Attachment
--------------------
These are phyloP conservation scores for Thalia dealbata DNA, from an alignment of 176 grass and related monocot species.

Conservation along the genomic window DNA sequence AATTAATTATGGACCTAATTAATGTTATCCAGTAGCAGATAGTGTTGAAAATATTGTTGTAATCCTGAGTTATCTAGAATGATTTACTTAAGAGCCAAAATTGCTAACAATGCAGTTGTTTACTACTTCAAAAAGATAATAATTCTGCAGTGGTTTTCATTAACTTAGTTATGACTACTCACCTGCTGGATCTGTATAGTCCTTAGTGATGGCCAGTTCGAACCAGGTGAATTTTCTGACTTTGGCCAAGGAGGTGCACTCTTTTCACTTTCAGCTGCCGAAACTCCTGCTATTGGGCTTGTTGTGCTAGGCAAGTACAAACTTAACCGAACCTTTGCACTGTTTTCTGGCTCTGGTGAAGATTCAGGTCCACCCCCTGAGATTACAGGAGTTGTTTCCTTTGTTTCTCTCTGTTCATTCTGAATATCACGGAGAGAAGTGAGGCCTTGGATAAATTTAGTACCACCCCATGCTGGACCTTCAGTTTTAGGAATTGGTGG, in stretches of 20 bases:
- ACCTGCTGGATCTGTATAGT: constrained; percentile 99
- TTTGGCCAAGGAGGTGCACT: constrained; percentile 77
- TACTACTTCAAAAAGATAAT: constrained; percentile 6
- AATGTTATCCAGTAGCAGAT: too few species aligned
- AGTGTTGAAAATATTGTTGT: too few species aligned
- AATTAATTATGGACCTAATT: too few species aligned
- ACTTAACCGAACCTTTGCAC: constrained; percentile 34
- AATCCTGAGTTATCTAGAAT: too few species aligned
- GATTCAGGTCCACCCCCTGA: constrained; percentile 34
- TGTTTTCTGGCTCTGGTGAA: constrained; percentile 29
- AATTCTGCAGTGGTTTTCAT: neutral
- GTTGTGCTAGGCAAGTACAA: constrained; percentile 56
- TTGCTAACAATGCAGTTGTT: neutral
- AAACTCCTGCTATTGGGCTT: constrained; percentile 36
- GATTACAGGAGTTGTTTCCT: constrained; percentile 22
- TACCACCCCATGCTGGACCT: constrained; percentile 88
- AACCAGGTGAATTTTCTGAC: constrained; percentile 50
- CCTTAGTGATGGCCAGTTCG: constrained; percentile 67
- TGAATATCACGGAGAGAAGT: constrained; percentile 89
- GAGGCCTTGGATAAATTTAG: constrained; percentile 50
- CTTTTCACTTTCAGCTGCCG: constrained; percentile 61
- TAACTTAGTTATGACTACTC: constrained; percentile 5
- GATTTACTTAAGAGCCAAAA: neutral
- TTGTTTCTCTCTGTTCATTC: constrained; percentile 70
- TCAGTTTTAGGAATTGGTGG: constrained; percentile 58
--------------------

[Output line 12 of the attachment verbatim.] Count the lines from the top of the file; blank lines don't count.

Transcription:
- TGTTTTCTGGCTCTGGTGAA: constrained; percentile 29